Thursday, May 13, 2010

Vegetables and Herbs

The other day I planned to meet Chris for lunch at the Chelsea Market but a previous appointment of mine finished early and suddenly I had an hour to kill and it was freezing out. Bookstores are perfect for this sort of predicament and there happens to be a great one, 192 Books, right around the corner from where Chris works. They sell mostly art and art criticism titles but there is a small section on cooking which I went to straight away. For the most part it's a pretty classic selection, perhaps slightly more refined than a mega bookstore, but nonetheless there was Mastering the Art of French Cooking, Gordon Ramsey, Jamie Oliver, The Barefoot Contessa, Mark Bittman and Michael Pollan sitting side by side. Any titles I was familiar with I breezed over and focused my attention on the small, less recognizable spines sandwiched between the heavyweights. 

I suppose you could call M.F.K. Fisher the grandmother of food writing in America, publishing over twenty books and hundreds of articles and essays in food journals and magazines from 1937 to 1992,  she was certainly no lightweight, but I had never heard of her until two days ago. The title M.F.K. Fisher among the Pots and Pans: Celebrating her Kitchens by Joan Reardon called out to me like a drippy, ripe peach on a hot July day. Not only did M.K. love the fresh and simple, she also didn't have a kitchen for most of her adult life and she wrote about it with joy and good humor. I bought the book.

I've just begun to read it, but here is a passage from the Foreword by Amanda Hesser about Fisher's first kitchen-less apartment: 

In The Gastronomical Me, she wrote fondly of cooking in her apartment in Dijon, shortly after she was married to Al Fisher: "It was the first real day-to-day meal-after-meal cooking I'd ever done, and was only a little less complicated than performing an appendectomy on a life-raft, but after I got used to hauling water and putting together three courses on a table the size of a bandanna and lighting the portable oven without blowing myself clear into the living room instead of only halfway, it was fun."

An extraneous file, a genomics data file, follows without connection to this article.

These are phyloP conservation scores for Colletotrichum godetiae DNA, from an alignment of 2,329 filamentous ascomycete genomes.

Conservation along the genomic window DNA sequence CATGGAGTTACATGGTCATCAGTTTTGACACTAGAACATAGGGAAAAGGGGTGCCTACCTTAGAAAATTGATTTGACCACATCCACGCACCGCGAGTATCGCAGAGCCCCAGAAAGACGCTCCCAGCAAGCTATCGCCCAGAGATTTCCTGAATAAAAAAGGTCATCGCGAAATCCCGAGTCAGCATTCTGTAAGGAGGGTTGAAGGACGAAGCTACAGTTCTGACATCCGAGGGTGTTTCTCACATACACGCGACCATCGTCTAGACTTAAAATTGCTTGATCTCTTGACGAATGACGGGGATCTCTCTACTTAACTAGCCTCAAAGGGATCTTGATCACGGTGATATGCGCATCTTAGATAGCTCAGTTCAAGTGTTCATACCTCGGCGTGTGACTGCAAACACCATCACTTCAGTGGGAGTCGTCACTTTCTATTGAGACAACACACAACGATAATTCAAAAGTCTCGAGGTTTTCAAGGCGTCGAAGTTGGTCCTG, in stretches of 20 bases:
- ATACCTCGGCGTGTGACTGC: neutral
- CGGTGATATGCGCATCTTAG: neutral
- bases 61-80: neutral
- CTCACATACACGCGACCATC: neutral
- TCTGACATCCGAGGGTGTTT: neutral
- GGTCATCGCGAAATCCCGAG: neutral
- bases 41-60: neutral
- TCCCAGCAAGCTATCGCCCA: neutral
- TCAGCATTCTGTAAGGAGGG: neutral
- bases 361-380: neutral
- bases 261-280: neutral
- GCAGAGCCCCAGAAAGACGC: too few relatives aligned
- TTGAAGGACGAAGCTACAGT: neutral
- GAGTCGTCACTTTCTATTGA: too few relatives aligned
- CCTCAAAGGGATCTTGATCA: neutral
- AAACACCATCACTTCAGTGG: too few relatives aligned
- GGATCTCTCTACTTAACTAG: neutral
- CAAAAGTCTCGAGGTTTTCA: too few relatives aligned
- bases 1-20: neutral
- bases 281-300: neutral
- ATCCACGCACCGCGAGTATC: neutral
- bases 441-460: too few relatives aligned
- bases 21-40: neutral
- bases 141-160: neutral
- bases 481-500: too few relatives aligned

There is a lesson in this for us now: today's kitchens have become places of aspiration. They are so enormous that they occasion both infinite possibility and unattainable expectation. There is promise in a second dishwasher-the promise of large parties. And there is melancholy in it's disuse.

The other night I made a simple meal of vegetables and herbs and filled it out with bread, cheese and a little chicken liver mousse from the store. 

It was all we needed.

Vegetables and Herbs
2 carrots
1 zucchini
1 small head of cauliflower
4 small beets
1 bunch ramps
olive oil
salt + pepper

Wash, peel and cut into bite size pieces, the carrots, beets, zucchini and cauliflower. I heated water up in my rice cooker and parboiled until barely tender the carrots and cauliflower in one batch and then cooked the beets last so they wouldn't turn everything red. Drain and put aside. Chop the ramps, bulbs and leaves, as well as a good handful of the rest of the herbs. Heat up the olive oil in a skillet and add the bulb part of the ramps, saute for a minute. Then add the zucchini and toss around for a few minutes before adding the rest of the parboiled vegetables. Cook until tender and add the herbs a minute before they're done along with salt and pepper to taste. Serve with good crusty bread, raw milk cheese and some pate or chicken liver mousse.

1 comment:

  1. I can't wait to read all of these books you talk about! I still have to get the first you email me about, but I'm looking forward to furthering my food obsession with some of your assistance :)